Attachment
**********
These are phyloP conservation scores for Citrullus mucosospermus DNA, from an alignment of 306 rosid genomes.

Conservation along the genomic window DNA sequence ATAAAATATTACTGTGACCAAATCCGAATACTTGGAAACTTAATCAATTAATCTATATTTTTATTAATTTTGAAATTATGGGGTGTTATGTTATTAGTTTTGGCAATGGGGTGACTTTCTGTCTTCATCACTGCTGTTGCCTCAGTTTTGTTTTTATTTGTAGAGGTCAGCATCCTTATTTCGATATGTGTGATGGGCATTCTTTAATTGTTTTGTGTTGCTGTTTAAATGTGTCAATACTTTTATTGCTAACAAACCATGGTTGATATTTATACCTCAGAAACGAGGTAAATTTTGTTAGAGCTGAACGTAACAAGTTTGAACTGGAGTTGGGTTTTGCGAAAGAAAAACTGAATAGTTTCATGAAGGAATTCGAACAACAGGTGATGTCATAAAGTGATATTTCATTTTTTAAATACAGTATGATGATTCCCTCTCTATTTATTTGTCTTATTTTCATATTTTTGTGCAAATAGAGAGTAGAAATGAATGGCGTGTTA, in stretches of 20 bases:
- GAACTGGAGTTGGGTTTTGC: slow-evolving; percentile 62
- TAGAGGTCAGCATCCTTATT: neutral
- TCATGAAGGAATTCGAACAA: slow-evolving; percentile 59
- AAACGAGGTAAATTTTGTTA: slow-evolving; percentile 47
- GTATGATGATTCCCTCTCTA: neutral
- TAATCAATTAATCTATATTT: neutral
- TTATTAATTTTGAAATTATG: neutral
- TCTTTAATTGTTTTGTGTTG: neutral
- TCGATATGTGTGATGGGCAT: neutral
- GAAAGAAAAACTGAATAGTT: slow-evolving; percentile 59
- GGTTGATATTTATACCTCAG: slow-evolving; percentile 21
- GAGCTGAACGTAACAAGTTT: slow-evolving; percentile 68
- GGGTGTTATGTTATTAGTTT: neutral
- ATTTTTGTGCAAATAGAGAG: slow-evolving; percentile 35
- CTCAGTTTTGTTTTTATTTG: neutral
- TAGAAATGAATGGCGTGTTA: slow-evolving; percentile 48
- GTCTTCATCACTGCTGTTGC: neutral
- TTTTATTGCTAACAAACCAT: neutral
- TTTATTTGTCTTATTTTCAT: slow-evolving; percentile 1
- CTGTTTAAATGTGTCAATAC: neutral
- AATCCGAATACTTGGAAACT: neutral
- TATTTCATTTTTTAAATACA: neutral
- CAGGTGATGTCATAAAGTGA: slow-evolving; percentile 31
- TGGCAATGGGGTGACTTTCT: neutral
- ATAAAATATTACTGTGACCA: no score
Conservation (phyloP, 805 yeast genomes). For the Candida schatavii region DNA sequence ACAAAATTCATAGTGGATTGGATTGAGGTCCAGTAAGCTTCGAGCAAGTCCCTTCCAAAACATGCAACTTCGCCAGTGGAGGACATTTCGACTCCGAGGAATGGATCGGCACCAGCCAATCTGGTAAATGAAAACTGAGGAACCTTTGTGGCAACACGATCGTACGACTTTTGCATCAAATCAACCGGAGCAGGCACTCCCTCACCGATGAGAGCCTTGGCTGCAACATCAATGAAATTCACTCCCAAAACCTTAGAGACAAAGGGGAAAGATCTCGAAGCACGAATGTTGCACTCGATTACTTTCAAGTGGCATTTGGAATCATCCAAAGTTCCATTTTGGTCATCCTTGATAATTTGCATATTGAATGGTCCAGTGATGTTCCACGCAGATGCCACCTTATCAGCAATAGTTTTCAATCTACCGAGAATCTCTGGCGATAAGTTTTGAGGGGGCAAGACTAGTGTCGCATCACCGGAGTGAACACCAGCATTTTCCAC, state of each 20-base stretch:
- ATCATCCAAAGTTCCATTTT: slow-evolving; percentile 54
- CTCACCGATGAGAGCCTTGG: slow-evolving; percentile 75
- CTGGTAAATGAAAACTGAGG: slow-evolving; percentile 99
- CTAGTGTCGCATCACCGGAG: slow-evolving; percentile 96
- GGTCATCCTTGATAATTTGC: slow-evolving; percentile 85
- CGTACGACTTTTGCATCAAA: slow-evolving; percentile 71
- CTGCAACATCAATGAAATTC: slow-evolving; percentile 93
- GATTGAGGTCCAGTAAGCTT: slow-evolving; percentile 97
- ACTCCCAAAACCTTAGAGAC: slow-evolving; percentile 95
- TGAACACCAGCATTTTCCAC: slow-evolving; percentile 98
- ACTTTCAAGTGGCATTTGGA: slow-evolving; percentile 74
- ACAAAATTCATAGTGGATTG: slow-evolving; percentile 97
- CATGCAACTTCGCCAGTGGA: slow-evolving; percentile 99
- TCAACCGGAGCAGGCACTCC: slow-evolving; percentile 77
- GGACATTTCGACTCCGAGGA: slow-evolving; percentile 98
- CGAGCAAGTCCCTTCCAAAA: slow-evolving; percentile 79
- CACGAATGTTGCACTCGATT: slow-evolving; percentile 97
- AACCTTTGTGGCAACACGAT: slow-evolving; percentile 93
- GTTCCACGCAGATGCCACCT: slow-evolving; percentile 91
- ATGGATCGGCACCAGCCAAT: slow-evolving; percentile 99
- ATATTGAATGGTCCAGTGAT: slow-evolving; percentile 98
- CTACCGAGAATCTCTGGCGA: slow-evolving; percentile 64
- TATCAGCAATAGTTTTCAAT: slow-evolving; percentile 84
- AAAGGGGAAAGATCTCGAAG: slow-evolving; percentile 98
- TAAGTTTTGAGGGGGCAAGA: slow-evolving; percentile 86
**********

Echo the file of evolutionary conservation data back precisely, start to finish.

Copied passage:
These are phyloP conservation scores for Citrullus mucosospermus DNA, from an alignment of 306 rosid genomes.

Conservation along the genomic window DNA sequence ATAAAATATTACTGTGACCAAATCCGAATACTTGGAAACTTAATCAATTAATCTATATTTTTATTAATTTTGAAATTATGGGGTGTTATGTTATTAGTTTTGGCAATGGGGTGACTTTCTGTCTTCATCACTGCTGTTGCCTCAGTTTTGTTTTTATTTGTAGAGGTCAGCATCCTTATTTCGATATGTGTGATGGGCATTCTTTAATTGTTTTGTGTTGCTGTTTAAATGTGTCAATACTTTTATTGCTAACAAACCATGGTTGATATTTATACCTCAGAAACGAGGTAAATTTTGTTAGAGCTGAACGTAACAAGTTTGAACTGGAGTTGGGTTTTGCGAAAGAAAAACTGAATAGTTTCATGAAGGAATTCGAACAACAGGTGATGTCATAAAGTGATATTTCATTTTTTAAATACAGTATGATGATTCCCTCTCTATTTATTTGTCTTATTTTCATATTTTTGTGCAAATAGAGAGTAGAAATGAATGGCGTGTTA, in stretches of 20 bases:
- GAACTGGAGTTGGGTTTTGC: slow-evolving; percentile 62
- TAGAGGTCAGCATCCTTATT: neutral
- TCATGAAGGAATTCGAACAA: slow-evolving; percentile 59
- AAACGAGGTAAATTTTGTTA: slow-evolving; percentile 47
- GTATGATGATTCCCTCTCTA: neutral
- TAATCAATTAATCTATATTT: neutral
- TTATTAATTTTGAAATTATG: neutral
- TCTTTAATTGTTTTGTGTTG: neutral
- TCGATATGTGTGATGGGCAT: neutral
- GAAAGAAAAACTGAATAGTT: slow-evolving; percentile 59
- GGTTGATATTTATACCTCAG: slow-evolving; percentile 21
- GAGCTGAACGTAACAAGTTT: slow-evolving; percentile 68
- GGGTGTTATGTTATTAGTTT: neutral
- ATTTTTGTGCAAATAGAGAG: slow-evolving; percentile 35
- CTCAGTTTTGTTTTTATTTG: neutral
- TAGAAATGAATGGCGTGTTA: slow-evolving; percentile 48
- GTCTTCATCACTGCTGTTGC: neutral
- TTTTATTGCTAACAAACCAT: neutral
- TTTATTTGTCTTATTTTCAT: slow-evolving; percentile 1
- CTGTTTAAATGTGTCAATAC: neutral
- AATCCGAATACTTGGAAACT: neutral
- TATTTCATTTTTTAAATACA: neutral
- CAGGTGATGTCATAAAGTGA: slow-evolving; percentile 31
- TGGCAATGGGGTGACTTTCT: neutral
- ATAAAATATTACTGTGACCA: no score
Conservation (phyloP, 805 yeast genomes). For the Candida schatavii region DNA sequence ACAAAATTCATAGTGGATTGGATTGAGGTCCAGTAAGCTTCGAGCAAGTCCCTTCCAAAACATGCAACTTCGCCAGTGGAGGACATTTCGACTCCGAGGAATGGATCGGCACCAGCCAATCTGGTAAATGAAAACTGAGGAACCTTTGTGGCAACACGATCGTACGACTTTTGCATCAAATCAACCGGAGCAGGCACTCCCTCACCGATGAGAGCCTTGGCTGCAACATCAATGAAATTCACTCCCAAAACCTTAGAGACAAAGGGGAAAGATCTCGAAGCACGAATGTTGCACTCGATTACTTTCAAGTGGCATTTGGAATCATCCAAAGTTCCATTTTGGTCATCCTTGATAATTTGCATATTGAATGGTCCAGTGATGTTCCACGCAGATGCCACCTTATCAGCAATAGTTTTCAATCTACCGAGAATCTCTGGCGATAAGTTTTGAGGGGGCAAGACTAGTGTCGCATCACCGGAGTGAACACCAGCATTTTCCAC, state of each 20-base stretch:
- ATCATCCAAAGTTCCATTTT: slow-evolving; percentile 54
- CTCACCGATGAGAGCCTTGG: slow-evolving; percentile 75
- CTGGTAAATGAAAACTGAGG: slow-evolving; percentile 99
- CTAGTGTCGCATCACCGGAG: slow-evolving; percentile 96
- GGTCATCCTTGATAATTTGC: slow-evolving; percentile 85
- CGTACGACTTTTGCATCAAA: slow-evolving; percentile 71
- CTGCAACATCAATGAAATTC: slow-evolving; percentile 93
- GATTGAGGTCCAGTAAGCTT: slow-evolving; percentile 97
- ACTCCCAAAACCTTAGAGAC: slow-evolving; percentile 95
- TGAACACCAGCATTTTCCAC: slow-evolving; percentile 98
- ACTTTCAAGTGGCATTTGGA: slow-evolving; percentile 74
- ACAAAATTCATAGTGGATTG: slow-evolving; percentile 97
- CATGCAACTTCGCCAGTGGA: slow-evolving; percentile 99
- TCAACCGGAGCAGGCACTCC: slow-evolving; percentile 77
- GGACATTTCGACTCCGAGGA: slow-evolving; percentile 98
- CGAGCAAGTCCCTTCCAAAA: slow-evolving; percentile 79
- CACGAATGTTGCACTCGATT: slow-evolving; percentile 97
- AACCTTTGTGGCAACACGAT: slow-evolving; percentile 93
- GTTCCACGCAGATGCCACCT: slow-evolving; percentile 91
- ATGGATCGGCACCAGCCAAT: slow-evolving; percentile 99
- ATATTGAATGGTCCAGTGAT: slow-evolving; percentile 98
- CTACCGAGAATCTCTGGCGA: slow-evolving; percentile 64
- TATCAGCAATAGTTTTCAAT: slow-evolving; percentile 84
- AAAGGGGAAAGATCTCGAAG: slow-evolving; percentile 98
- TAAGTTTTGAGGGGGCAAGA: slow-evolving; percentile 86